Cpl. Don Wrigglesworth of the Penticton RCMP issues a ticket for all the right reasons to seven-year-old Elisa Burroughs. The detachment is working in conunction with the South Okanagan Similkameen Brain Injury Society to encourage safe practices. Mark Brett/Western News

Do gooders will be ticketed

Those who are playing it safe will be the targets of Penticton RCMP

Tickets served for good behaviour.

Starting this week and running throughout the summer months, people, especially young people, who are playing it safe will be the targets of regular duty RCMP officers and community policing volunteers.

This is the second year of the positive ticketing program that police, in conjunction with the South Okanagan Similkameen Brain Injury Society, will be operating.

Instead of a fine, recipients will get an ice cream treat for their citations.

Society and RCMP representatives were at the downtown community policing office Tuesday morning to kick off the program.

“So we’re sponsoring positive ticketing to help promote the use of safety gear through the summer and all year. So the positive ticket idea is that people will be rewarded for being caught doing it correctly,” said Linda Sankey, society executive director. “So wearing their helmets, using their personal floatation device. We’re targeting youth because we want to set the good habits while their young.”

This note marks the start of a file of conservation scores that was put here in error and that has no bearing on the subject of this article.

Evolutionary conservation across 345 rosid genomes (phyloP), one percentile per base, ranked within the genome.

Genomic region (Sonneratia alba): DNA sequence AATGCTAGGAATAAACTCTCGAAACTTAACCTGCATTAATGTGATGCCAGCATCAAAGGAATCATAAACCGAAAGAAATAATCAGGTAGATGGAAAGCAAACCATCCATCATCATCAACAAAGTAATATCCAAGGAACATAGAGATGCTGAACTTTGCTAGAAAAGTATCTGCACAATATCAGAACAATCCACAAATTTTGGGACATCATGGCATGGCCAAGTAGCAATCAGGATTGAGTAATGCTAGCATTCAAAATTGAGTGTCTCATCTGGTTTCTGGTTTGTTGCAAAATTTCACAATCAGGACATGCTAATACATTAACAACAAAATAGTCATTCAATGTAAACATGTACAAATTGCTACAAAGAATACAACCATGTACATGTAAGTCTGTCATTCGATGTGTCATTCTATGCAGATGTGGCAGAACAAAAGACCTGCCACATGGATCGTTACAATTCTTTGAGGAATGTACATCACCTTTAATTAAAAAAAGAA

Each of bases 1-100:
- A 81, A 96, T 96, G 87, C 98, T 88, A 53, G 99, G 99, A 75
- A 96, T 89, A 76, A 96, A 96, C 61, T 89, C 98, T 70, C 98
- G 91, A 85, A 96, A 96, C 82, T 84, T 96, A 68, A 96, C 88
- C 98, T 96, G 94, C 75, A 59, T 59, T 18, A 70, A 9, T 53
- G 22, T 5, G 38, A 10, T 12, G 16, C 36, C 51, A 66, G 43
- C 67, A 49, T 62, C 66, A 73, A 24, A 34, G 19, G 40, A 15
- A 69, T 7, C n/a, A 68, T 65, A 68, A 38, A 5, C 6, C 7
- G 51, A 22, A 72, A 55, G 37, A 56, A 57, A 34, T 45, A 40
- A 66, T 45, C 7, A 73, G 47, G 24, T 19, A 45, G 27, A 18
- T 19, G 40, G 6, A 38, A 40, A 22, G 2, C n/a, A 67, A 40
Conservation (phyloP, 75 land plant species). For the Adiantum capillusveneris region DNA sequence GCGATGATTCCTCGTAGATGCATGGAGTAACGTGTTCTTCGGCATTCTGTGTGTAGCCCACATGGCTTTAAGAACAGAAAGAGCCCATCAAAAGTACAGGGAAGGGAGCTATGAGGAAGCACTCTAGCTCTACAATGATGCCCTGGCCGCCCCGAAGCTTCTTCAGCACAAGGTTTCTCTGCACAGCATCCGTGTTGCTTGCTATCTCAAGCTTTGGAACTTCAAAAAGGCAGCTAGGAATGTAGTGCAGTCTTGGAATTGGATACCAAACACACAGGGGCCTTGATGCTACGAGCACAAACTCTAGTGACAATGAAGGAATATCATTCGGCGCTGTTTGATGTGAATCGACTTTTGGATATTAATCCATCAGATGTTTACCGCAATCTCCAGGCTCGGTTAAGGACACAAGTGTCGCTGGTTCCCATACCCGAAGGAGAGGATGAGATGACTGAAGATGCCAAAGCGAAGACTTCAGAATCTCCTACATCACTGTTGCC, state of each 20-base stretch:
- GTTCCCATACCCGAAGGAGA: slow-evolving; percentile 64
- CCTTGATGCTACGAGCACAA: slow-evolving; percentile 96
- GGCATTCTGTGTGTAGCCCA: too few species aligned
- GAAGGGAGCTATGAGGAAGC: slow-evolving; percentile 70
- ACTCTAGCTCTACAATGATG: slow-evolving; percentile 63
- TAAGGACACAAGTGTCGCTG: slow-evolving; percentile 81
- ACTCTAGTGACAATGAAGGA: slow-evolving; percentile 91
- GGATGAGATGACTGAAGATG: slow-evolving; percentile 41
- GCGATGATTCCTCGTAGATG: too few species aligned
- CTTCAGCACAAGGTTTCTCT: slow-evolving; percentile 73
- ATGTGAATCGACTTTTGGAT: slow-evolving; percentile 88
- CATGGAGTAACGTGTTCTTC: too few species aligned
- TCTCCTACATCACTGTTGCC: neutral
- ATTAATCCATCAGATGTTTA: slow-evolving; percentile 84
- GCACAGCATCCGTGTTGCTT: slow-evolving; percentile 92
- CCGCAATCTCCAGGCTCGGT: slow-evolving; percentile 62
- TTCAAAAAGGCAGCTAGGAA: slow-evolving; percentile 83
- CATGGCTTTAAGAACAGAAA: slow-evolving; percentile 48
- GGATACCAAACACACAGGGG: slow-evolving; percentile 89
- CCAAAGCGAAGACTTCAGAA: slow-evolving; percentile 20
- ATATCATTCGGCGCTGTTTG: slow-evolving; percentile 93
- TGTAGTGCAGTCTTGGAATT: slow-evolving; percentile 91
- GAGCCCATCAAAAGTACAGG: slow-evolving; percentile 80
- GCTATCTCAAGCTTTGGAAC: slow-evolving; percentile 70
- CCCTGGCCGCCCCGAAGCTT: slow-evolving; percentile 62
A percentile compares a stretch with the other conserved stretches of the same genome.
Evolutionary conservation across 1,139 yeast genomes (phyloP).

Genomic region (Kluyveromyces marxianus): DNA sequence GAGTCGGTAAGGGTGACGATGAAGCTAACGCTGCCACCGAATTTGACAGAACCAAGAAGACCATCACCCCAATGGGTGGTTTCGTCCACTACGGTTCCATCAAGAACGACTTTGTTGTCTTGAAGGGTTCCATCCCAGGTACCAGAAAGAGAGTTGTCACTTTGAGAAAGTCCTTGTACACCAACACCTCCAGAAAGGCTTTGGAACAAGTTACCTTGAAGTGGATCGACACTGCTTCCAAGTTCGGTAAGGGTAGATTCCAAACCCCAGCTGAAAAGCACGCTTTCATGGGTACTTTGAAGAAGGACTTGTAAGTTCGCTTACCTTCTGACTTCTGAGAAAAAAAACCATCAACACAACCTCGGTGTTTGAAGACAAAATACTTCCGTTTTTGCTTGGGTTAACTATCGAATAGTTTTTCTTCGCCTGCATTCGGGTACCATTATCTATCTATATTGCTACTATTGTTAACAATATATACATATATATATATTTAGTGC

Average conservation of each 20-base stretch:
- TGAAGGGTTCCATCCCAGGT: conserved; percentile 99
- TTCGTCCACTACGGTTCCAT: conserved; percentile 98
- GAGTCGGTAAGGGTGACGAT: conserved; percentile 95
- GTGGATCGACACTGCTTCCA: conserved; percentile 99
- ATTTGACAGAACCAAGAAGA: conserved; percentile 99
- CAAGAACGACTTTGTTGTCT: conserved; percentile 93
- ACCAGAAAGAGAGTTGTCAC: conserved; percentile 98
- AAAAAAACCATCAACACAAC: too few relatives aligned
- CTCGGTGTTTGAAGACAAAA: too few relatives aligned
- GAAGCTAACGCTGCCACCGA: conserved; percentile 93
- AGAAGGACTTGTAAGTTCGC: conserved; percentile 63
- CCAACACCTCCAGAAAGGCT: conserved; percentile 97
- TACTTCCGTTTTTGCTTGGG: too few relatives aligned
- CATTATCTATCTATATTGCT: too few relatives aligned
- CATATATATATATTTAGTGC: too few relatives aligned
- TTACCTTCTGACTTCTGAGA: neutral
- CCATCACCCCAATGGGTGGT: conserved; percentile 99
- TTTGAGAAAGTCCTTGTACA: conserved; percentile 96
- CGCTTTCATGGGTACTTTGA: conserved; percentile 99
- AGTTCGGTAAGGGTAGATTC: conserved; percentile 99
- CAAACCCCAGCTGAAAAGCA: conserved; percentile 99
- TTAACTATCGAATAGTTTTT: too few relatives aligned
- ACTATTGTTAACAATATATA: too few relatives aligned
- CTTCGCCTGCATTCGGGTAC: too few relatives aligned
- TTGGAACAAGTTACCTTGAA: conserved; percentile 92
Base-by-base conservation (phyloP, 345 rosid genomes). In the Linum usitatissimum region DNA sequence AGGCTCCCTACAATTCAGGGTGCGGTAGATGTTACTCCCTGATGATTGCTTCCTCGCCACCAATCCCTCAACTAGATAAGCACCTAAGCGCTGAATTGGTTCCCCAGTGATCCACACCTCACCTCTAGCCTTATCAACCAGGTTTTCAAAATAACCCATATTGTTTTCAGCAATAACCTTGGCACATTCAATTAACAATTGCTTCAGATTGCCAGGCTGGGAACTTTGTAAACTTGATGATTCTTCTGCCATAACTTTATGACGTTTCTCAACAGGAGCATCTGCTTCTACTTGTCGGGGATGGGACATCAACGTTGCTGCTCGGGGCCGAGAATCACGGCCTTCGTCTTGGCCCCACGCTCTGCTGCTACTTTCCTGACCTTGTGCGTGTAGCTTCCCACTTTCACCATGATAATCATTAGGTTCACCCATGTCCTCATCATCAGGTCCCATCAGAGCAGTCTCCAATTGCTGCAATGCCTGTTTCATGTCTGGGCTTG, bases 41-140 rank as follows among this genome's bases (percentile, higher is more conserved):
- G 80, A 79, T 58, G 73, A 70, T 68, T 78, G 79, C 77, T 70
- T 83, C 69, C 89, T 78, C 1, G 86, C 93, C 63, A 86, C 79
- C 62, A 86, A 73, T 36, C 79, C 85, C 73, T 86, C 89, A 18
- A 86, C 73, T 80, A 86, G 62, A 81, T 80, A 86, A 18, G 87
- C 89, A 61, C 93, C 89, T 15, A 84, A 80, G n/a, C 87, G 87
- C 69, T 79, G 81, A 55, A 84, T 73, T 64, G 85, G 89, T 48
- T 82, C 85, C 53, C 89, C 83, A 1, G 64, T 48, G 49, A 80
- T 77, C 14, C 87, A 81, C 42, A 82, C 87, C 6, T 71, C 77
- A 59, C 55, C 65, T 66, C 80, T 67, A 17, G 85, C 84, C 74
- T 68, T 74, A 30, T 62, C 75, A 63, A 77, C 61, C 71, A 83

Added RCMP Cpl. Don Wrigglesworth: “We’re giving out tickets, tickets for doing good, for doing the right thing. And life jackets are so important. We have a community with lakes at either end, a channel that flows through it and just having that floatation to keep the person above water is important. No matter how strong a swimmer you are you can get into trouble.”

Earlier in the day, to drive the message home of protecting the noggin, summer student Jacquelyn Belanger, who is working as the society’s education and prevention co-ordinator was at the Penticton Youth Park to talk with boarders and other users of the facility.

“We do a helmet smash demonstration. We have an egg in a foam head and we have one with a helmet on and one without and we get to smash them and they can see one egg survived and one egg doesn’t,” said Belanger. “It was pretty shocking, some of their faces were just like: ‘Oh, okay, so can you help me fit my helmet properly,’ they really get involved in it.”

Another similar demonstration also pointed out the need to replace helmets at least every five years from the date of manufacture, because the material does expire.

Concussion awareness has also become an important part of the message the society is trying to get out to people, because it is possible to suffer a concussion even when wearing a helmet.

“We just purchased a pair of concussion goggles,” said Belanger. “So the goggles actually simulate the symptoms, like dizziness, double vision and confusion and we try to get them to walk a straight line and they tip over. Also symptoms could come up later and you can get one or 10 of the symptoms.”

So from now until the end of August police officers will have the tickets during regular patrols and community policing volunteers too will be looking for do gooders both at random and specific sites like marinas.